“We will take time to listen to you, respect, and strive to understand your point of view. We will place your needs, thoughts and feelings at the heart of all decisions about you, negotiate with you, and show how we have taken these into account”
It will come as no surprise that we at ECLCM agree with the Minister that these low levels of achievement are not good enough for care leavers. We also support the Charter and all the aspirations it contains.
Clearly, given this confident fanfare at ministerial level, might care leavers now expect that their needs will be addressed by the Charter?
Sorry Minister, this is where we part company. ECLCM do not share your optimism. We DON’T see the Care Leavers’ Charter in its present form as a safeguard for children leaving care. It cannot work unless there is legislation requiring government and local authorities to ensure that all young people leaving care receive the support they need at least until they are 21. This must include young care leavers being allowed to remain in their placement when it is in their interests, agreed by the provider and what they wish to do – in fact, the same rights bestowed by the Children and Families Act 2014 on children leaving foster care.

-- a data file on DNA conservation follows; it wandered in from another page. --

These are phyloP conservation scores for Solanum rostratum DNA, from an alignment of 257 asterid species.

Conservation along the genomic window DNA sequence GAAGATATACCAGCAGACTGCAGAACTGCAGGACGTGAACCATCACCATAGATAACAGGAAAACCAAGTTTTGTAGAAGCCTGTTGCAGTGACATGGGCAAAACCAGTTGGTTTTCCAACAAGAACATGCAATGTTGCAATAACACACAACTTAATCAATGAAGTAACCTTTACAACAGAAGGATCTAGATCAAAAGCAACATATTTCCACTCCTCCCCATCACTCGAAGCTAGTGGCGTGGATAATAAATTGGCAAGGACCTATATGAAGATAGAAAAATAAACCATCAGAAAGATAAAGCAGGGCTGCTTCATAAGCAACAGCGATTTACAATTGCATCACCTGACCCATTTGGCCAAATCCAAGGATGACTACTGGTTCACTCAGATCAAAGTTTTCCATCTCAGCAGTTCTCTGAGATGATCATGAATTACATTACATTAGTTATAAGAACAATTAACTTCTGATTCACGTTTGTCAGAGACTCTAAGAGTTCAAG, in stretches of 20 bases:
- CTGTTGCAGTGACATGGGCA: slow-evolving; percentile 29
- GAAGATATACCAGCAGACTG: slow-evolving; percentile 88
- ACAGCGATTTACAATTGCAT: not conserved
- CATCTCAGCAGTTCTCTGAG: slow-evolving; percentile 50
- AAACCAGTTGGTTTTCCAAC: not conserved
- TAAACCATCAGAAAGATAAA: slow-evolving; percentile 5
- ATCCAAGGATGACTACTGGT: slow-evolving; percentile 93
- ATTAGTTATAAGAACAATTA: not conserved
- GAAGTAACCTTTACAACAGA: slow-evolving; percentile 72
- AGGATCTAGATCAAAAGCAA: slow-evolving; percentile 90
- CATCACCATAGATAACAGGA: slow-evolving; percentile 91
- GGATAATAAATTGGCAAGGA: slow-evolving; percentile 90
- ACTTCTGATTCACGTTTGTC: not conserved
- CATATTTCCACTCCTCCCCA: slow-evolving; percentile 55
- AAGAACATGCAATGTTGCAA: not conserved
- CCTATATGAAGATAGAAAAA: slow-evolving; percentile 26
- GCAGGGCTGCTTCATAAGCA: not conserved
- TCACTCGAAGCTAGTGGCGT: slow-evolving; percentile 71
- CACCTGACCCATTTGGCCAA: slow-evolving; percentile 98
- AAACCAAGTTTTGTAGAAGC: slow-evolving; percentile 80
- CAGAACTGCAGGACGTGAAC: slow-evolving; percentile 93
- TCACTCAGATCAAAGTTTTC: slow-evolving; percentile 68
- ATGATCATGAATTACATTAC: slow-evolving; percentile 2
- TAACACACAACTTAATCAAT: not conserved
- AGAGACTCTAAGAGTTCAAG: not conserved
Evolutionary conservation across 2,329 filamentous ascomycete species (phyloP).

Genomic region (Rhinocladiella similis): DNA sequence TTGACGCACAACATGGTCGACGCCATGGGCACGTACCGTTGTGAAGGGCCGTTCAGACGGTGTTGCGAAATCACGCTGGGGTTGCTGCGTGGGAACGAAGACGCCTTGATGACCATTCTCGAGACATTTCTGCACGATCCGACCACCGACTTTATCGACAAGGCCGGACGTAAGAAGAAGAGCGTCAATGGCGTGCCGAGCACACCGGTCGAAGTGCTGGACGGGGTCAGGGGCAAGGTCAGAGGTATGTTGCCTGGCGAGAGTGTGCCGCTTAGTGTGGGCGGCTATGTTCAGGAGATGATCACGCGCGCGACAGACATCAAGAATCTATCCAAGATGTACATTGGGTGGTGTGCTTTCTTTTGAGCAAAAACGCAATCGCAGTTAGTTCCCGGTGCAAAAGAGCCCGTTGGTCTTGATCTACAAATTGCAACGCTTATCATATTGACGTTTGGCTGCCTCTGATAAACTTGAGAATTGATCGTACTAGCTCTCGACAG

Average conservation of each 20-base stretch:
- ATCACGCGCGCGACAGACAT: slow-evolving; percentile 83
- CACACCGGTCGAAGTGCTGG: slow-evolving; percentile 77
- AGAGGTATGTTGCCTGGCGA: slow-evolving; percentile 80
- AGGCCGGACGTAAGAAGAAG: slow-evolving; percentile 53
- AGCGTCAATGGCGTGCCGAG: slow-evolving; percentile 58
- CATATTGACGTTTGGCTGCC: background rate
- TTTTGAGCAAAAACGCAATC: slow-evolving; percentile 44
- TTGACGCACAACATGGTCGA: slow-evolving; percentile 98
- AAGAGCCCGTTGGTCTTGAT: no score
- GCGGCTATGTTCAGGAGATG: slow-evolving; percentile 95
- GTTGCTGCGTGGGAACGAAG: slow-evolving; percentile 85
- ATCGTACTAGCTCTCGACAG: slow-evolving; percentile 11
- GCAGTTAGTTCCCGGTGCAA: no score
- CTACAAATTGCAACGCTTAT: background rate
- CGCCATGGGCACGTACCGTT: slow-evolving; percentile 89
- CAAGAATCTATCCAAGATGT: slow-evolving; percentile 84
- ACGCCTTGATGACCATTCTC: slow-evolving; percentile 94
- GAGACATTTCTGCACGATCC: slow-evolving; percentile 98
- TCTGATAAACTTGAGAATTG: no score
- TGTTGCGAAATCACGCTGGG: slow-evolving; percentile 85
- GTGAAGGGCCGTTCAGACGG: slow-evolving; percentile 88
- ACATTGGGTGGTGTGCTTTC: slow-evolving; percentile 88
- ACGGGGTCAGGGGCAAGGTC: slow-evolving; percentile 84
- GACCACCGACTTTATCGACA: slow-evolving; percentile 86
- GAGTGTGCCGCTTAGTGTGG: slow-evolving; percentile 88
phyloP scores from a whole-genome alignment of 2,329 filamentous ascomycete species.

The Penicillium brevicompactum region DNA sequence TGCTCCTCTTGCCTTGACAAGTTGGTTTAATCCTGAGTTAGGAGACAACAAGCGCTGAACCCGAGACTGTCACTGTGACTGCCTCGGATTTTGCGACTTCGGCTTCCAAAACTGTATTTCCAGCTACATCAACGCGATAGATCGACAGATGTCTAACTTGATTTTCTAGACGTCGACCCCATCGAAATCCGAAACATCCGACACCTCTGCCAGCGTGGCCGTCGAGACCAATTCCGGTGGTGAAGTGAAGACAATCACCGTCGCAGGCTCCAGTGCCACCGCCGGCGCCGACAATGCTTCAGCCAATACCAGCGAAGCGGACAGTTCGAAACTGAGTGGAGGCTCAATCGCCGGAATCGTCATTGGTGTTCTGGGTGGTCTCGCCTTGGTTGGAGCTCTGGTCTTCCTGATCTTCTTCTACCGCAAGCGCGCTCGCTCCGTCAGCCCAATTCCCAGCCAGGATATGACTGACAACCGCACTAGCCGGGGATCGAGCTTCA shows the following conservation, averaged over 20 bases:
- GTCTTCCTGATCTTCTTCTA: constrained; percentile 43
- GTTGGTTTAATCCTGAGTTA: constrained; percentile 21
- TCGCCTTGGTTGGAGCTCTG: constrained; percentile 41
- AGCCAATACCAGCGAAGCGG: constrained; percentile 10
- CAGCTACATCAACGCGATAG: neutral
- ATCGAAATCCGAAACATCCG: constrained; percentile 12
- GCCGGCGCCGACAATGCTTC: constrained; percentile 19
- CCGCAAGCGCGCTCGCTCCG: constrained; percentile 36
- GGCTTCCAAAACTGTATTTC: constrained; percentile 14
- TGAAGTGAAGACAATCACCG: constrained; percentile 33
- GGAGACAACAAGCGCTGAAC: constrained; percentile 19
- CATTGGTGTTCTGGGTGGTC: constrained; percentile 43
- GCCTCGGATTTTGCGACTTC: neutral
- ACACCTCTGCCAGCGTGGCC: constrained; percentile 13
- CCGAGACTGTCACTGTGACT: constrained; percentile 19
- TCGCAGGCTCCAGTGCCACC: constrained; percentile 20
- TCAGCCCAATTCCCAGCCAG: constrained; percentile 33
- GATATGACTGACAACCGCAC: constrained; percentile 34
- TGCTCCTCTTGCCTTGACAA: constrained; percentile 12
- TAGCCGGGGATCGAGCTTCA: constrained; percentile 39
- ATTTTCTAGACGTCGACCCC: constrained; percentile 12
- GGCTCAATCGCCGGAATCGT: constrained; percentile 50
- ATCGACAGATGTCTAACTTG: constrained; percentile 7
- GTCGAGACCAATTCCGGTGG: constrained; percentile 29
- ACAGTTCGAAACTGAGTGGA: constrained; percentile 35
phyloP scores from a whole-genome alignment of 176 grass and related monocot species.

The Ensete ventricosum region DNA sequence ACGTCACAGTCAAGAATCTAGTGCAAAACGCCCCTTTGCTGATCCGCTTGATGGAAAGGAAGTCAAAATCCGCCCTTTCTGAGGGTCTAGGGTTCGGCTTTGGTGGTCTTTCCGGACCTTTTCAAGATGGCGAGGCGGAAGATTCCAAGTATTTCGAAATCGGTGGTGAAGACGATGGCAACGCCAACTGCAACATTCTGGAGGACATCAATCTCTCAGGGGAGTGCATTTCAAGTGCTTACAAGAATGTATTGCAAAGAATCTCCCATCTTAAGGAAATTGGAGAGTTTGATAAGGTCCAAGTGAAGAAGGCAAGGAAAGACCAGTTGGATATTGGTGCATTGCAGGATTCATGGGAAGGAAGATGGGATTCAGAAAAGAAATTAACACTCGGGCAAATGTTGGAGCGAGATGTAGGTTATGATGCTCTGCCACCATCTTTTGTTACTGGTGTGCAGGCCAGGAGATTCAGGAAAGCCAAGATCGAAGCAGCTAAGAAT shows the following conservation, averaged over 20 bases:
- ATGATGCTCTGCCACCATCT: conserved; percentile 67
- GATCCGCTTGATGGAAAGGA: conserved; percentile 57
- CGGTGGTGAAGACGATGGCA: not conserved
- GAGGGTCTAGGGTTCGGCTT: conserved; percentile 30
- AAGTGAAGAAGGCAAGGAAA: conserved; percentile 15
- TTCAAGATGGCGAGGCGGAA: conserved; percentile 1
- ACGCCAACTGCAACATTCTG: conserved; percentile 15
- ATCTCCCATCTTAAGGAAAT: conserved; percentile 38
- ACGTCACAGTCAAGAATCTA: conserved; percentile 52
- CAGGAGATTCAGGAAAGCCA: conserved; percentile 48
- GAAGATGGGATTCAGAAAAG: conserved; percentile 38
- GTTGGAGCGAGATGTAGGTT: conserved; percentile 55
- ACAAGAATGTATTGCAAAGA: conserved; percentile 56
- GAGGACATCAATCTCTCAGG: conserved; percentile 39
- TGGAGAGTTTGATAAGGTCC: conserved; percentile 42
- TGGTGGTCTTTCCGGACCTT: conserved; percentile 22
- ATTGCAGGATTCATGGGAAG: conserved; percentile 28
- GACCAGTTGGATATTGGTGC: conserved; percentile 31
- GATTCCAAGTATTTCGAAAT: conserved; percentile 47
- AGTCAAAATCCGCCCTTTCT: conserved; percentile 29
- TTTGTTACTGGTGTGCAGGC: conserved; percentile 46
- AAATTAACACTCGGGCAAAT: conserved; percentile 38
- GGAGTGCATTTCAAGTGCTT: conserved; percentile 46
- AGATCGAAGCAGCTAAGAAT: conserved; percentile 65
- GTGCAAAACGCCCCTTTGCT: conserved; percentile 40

We have repeatedly asked, but so far, nobody has been able or prepared to explain to us what the differences are between children in children’s homes and children in foster care. We are willing to wager if we placed a mixed group of kids from foster care and children’s homes in a line, the minister and his advisors would not be able to identify which children were which. Similarly, nobody has explained to us what the differences are in the needs of young people leaving foster care and residential care. They can’t of course … because there aren’t any.
The government places a great deal of faith in the Charter to meet the needs of care leavers. The cynical amongst us might believe that this is because it shifts the focus on the local authorities to support care leavers without giving them any increase in government funding. However, it isn’t working. We see reports in the social work press of local authorities seeking to save money by persuading older children to leave care, or by moving the young people to cheaper 'supported accommodation' rather than keep them in children's homes until they turn 18. The councils cited in those reports were signatories to the Charter, and we suspect they are not alone.
ECLCM suggest to the minister that the Charter be: